There's the letter of the law and there's the spirit of the law. The letter is what the law actually says. The spirit is what it means: its intent, what it's meant to accomplish. The letter is the denotation, the spirit the connotation.
The spirit of a just law is generally obvious. Consider the commandment “Thou shalt not steal.” No reasonable person can fail to understand the spirit of that. A thief caught in the act, however, may quibble with the letter.
“Stealing? Who's stealing?” he might ask. “I was just borrowing this Bentley. I was going to bring it back.”
“Stealing?” another thief might ask. “How was I to know this Lamborghini belonged to someone? It was just sitting there in the garage.”
“This guy's got two DeLoreans,” a politically-minded plunderer might protest. “I'm not stealing. I'm just sharing his wealth.”
“Tell it to the judge,” an arresting officer might respond, and the spirit of that phrase is clear: “You're not fooling me, you thief, and you won't fool the judge either.”
Speaking of judges, there's a law in Illinois regarding their election and retention. It's in the state constitution. Prospective judges must win a simple majority of the vote. To be retained for another term, they must garner at least 60 percent of the vote.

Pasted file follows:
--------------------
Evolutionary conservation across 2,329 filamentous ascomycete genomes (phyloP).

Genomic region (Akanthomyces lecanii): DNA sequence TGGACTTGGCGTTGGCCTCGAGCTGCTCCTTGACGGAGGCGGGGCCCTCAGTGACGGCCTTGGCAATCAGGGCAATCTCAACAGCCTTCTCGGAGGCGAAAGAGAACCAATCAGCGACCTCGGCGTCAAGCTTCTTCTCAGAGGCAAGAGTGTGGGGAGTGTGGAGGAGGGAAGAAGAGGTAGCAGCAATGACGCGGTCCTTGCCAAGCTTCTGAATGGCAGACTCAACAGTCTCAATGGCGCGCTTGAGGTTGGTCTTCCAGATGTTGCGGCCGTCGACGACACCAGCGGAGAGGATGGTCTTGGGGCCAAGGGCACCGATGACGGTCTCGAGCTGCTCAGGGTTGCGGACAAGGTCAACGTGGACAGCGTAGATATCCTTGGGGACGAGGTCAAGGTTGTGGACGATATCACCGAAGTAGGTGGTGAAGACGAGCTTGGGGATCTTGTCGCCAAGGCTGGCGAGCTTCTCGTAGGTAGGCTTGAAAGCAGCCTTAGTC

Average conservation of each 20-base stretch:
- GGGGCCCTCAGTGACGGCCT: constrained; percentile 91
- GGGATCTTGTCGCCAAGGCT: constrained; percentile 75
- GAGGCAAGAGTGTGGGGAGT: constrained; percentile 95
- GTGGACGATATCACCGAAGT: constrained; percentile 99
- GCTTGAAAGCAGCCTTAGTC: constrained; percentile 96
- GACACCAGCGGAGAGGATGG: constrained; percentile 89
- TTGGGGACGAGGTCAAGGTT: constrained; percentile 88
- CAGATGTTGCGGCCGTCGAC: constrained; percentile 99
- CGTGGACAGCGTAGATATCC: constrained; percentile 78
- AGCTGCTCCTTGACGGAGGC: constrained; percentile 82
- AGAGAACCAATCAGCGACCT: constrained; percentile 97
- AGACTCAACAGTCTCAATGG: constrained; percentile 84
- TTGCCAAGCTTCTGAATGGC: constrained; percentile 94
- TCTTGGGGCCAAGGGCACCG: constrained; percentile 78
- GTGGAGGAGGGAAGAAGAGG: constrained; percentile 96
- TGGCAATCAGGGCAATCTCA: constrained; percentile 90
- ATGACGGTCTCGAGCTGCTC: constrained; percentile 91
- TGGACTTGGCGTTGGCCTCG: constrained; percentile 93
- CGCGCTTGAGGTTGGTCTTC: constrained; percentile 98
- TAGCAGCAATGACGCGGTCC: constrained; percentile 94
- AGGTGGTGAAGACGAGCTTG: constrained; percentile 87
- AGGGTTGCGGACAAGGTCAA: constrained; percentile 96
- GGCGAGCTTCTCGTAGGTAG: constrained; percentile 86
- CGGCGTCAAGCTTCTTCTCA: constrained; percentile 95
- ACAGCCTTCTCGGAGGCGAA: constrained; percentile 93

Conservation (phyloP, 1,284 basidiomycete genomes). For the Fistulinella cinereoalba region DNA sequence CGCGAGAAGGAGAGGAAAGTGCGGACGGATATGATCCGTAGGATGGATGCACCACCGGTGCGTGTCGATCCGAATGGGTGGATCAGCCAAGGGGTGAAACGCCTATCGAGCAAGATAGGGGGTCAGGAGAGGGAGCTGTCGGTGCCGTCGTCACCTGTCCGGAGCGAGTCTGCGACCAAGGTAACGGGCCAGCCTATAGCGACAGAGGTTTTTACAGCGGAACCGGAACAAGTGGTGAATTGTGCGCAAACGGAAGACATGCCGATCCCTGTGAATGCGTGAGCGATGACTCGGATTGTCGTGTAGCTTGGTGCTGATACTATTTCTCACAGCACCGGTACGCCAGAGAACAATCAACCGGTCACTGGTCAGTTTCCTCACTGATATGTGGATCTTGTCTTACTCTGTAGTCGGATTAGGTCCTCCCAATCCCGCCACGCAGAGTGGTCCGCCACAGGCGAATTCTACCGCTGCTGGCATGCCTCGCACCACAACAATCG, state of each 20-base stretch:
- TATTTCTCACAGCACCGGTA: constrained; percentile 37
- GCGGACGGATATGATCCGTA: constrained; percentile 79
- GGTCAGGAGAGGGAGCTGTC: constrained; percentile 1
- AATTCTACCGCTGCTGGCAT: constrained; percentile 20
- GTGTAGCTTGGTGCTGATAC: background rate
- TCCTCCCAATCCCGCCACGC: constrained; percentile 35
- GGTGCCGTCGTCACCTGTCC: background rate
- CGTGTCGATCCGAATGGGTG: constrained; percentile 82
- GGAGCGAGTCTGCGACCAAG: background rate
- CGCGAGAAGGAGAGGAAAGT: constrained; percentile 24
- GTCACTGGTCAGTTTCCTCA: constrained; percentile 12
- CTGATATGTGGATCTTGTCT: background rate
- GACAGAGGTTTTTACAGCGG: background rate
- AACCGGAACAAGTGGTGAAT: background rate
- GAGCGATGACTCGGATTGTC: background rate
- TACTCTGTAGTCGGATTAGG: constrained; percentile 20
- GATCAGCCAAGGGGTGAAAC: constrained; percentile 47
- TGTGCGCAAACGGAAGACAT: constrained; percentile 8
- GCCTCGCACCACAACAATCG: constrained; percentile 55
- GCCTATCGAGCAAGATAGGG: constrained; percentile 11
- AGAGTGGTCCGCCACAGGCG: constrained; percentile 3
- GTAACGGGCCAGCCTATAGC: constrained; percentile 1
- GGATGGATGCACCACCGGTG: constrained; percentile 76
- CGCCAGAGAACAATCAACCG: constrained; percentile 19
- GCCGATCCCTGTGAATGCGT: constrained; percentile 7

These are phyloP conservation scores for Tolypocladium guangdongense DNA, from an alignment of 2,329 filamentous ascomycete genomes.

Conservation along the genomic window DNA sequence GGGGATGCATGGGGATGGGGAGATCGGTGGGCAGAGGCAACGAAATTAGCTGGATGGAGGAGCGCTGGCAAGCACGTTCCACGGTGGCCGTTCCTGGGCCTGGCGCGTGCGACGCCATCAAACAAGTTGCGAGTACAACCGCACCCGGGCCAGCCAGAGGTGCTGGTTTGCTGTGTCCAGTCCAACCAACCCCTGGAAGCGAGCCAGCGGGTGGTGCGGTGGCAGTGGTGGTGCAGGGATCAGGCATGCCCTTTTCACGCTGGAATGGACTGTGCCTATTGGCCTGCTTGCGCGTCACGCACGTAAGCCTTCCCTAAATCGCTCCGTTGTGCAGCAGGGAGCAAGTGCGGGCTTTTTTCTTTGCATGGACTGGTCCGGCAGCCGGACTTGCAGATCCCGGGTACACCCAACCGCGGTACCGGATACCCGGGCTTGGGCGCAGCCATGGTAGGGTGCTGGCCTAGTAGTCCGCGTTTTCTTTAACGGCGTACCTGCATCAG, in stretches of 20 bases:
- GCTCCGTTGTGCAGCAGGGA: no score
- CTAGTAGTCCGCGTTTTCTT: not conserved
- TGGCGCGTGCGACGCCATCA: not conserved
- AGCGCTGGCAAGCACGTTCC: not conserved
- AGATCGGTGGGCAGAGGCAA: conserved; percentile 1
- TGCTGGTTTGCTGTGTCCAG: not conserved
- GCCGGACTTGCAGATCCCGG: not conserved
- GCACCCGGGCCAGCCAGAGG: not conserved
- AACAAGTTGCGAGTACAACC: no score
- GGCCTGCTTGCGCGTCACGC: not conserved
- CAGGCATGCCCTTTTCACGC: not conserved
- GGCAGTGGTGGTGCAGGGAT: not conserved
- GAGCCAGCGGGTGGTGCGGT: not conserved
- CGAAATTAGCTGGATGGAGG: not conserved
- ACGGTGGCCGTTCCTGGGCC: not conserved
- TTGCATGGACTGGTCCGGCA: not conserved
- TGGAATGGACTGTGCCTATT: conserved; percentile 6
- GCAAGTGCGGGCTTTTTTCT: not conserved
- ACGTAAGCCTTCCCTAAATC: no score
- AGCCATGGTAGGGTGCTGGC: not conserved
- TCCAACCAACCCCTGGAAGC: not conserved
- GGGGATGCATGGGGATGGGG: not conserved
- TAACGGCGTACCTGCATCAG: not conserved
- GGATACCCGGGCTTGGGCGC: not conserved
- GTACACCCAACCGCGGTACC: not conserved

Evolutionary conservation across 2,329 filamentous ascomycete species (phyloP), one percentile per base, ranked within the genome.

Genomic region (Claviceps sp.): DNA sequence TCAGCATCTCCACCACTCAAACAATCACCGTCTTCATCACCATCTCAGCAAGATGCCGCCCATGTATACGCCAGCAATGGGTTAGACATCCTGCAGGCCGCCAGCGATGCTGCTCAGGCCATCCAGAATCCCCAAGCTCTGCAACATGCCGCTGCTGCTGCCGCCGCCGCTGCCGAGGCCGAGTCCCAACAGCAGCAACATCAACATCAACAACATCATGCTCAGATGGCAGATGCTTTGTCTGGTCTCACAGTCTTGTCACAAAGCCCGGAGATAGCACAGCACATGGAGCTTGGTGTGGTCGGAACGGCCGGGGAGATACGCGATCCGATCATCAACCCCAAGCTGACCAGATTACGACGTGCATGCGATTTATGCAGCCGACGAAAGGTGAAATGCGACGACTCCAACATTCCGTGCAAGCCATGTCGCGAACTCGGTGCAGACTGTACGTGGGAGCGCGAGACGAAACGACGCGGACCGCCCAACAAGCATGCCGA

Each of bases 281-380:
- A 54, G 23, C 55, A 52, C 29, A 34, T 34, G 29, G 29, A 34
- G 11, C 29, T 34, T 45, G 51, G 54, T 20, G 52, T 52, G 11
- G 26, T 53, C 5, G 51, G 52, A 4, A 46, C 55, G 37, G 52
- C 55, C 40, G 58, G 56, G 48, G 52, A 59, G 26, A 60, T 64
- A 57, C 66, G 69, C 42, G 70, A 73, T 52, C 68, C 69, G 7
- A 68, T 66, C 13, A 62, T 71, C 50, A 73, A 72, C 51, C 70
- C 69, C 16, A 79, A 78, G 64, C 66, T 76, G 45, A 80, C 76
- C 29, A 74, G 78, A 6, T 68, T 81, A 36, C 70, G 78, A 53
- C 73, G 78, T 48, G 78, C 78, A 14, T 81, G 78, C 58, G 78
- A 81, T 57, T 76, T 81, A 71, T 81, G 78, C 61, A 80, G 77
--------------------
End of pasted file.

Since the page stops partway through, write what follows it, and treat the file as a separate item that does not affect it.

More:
The spirit of this law is clear. There's a higher threshold of approval for sitting judges seeking additional terms. It's supposed to be harder for them to be retained.
Nevertheless, circuit judges John Baricevic, Robert Haida, and Robert LeChien intend to vacate their seats before next year's balloting and run for election rather than retention – for those same seats.
Apparently fearing that they wouldn’t obtain the 60 percent required for retention, they've decided to game the system and masquerade as candidates running for the first time. One could surmise that they aren’t proud of some decisions they made while sitting in judgment.
They are following the letter of the law, but not the spirit. In so doing, they prove themselves unfit to be judges.